Sign In | Create an Account | Welcome, . My Account | Logout | Subscribe | Submit News | Home RSS
 
 
 

Hats

Centuries of turning heads

May 21, 2011
Times Leader

By GLYNIS VALENTI

Times Leader Staff Writer

Weddings-of the Royal variety-and races-of the Derby variety-seem to push hats to the head of the fashion scene. Paparazzi, spectators and armchair fashionistas gather not to see the ceremony or the race, but the guests and celebrities sporting some serious chapeaux.

Article Photos

T-L Photos/GLYNIS VALENTI
Fascinators, like this rose hat, are small but dramatic in their own way. A tight sculptural arrangement is held on the head with a clip, comb or headband.

Hats have been around since an industrious caveman covered his head with a fur pelt to keep dry. In fact, an archeologist at the University of Illinois discovered that hunter-gatherers were wearing woven hats 27,000 years ago, according to some clay shards and figurines from the (now) Czech Republic. After that, men wore the hats in the family for the most part. They were utilitarian, offering protection from rain, wind, sand, sun and cold. Until the 18th century, women's head gear was mainly linked to maintaining modesty and discouraging vanity. Veils, scarves and bonnets covered the hair and face. As men's hats became showier in the wealthy classes, women began adding flowers and ribbons to their bonnets.

After 1700 in Britain, women's hats became increasingly ornamental. Material was no longer limited to fabric, but they could be made from straw, fur, felt and feathers. In the United States, millineries were usually shops owned by women and carried all types of clothing-related items, similar to the males' tailor or haberdasher. Women could purchase cloaks, hoods, aprons, shirts, petticoats, ruffles, trims and gowns in addition to custom hats or "the latest" from London or Paris.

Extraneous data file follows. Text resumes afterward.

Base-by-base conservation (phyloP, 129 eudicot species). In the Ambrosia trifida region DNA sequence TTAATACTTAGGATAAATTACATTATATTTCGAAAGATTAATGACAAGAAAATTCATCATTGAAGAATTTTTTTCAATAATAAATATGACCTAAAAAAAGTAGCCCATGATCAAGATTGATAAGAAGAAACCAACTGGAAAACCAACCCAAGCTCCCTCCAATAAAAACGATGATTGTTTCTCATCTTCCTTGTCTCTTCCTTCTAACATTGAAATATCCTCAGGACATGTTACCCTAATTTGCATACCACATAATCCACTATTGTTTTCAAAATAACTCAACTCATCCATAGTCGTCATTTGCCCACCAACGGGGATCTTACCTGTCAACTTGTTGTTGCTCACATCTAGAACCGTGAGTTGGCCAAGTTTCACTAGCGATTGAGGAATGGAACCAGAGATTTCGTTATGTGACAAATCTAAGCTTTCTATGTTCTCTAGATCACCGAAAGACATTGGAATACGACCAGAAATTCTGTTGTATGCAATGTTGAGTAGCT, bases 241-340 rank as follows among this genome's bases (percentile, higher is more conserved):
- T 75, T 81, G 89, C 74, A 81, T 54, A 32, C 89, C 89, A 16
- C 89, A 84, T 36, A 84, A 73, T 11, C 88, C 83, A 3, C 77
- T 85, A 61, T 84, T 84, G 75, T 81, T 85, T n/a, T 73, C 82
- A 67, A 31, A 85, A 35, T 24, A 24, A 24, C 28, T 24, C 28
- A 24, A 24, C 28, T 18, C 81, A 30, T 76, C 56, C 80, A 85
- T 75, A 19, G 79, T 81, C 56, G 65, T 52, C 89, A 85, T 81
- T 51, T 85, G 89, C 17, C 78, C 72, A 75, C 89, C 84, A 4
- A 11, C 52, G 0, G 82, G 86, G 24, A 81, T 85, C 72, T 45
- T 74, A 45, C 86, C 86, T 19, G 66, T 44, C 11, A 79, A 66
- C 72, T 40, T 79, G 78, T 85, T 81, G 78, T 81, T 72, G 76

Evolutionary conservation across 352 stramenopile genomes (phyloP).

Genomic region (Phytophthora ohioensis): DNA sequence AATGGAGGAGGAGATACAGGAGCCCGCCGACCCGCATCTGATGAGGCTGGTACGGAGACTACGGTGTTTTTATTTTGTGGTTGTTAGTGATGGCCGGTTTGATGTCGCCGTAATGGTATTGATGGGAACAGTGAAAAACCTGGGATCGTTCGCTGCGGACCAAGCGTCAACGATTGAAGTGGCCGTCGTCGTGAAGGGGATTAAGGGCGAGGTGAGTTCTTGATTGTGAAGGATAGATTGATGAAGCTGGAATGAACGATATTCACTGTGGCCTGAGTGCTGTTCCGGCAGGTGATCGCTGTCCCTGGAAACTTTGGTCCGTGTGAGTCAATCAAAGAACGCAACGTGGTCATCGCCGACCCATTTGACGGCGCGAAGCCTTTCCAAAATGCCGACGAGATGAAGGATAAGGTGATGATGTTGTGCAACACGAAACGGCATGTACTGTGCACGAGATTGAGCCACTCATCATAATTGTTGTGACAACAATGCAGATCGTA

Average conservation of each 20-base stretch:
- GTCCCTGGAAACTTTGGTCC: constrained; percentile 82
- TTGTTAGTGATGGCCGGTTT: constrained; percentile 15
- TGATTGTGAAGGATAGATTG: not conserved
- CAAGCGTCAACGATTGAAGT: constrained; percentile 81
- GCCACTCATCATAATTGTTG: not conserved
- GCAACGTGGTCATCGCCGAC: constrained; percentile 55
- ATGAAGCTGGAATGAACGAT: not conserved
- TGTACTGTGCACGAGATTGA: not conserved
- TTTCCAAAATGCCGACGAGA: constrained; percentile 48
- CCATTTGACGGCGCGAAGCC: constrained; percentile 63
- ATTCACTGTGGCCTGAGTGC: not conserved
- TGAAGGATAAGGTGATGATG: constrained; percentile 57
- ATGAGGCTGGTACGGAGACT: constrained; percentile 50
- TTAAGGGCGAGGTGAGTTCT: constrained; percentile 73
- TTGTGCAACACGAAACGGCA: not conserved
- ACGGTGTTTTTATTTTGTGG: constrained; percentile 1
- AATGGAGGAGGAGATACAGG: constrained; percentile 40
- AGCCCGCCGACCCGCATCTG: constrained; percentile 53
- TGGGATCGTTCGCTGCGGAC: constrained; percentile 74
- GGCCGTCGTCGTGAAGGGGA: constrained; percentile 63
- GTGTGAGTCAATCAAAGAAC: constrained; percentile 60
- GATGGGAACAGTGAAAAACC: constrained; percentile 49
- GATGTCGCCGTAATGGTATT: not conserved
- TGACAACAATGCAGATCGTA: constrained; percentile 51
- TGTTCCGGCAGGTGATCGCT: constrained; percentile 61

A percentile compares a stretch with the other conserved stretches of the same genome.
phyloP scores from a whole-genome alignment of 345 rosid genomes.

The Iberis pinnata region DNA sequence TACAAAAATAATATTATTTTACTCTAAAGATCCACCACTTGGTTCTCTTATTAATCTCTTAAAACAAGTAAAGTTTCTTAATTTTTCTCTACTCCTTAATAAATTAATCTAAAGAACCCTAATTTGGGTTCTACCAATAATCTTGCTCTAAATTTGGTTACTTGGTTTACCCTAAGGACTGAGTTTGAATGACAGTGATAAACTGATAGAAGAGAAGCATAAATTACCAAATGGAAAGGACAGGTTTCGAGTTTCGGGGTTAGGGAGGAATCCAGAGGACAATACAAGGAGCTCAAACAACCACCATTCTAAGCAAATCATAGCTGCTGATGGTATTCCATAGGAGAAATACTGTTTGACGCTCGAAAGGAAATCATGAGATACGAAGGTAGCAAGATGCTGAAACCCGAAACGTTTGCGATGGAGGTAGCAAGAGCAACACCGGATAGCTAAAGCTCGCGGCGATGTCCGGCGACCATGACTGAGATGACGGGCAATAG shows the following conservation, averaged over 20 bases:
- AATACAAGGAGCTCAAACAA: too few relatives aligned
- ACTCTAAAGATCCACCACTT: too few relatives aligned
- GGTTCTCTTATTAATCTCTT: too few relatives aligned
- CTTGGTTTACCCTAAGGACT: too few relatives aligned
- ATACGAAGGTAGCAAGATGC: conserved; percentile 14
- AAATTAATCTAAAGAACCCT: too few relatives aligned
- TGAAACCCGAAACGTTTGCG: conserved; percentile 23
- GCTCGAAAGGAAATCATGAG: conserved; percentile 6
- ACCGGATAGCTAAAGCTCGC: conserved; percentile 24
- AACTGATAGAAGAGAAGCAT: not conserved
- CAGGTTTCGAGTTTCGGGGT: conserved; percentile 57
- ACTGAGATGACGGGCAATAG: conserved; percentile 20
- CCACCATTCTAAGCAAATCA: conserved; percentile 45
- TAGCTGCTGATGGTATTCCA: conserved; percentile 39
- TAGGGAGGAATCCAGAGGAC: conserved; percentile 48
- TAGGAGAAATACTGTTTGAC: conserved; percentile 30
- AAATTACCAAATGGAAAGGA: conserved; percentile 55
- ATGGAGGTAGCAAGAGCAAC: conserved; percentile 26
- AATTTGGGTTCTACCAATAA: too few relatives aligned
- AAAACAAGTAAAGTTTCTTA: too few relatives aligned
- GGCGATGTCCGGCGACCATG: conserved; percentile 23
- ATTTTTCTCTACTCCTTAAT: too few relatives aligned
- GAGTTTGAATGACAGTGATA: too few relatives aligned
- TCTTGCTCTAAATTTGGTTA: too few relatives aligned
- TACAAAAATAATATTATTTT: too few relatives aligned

During the Civil War and Victorian era (before 1880) most women wore their hair close to their heads with smaller, flatter hats of straw, fur and velvet, decorated with ribbons, flowers or veils. Throughout the Victorian era, though, fashion became more daring. Once mandated by society to be hidden from view, women's hair became part of the fashion effect. Ladies' hairdressers piled hair on top of forms and teased it for volume to accommodate larger hats with more ornamentation and to stabilize the resulting weight. Brims became wider, milliners discovered tulle and a new fashion artiste was born: the plummassier.

The plummassier obtained plumage-feathers-from any and every bird available or dictated by royalty, the wealthy classes or fashion to create the perfect, the most outrageous but enviable hats. When feathers weren't enough, hatters began incorporating actual stuffed birds into their head pieces. By the early 1900's, governments stepped in to regulate the industry before whole species were wiped out. By World War I, hats were becoming more subdued.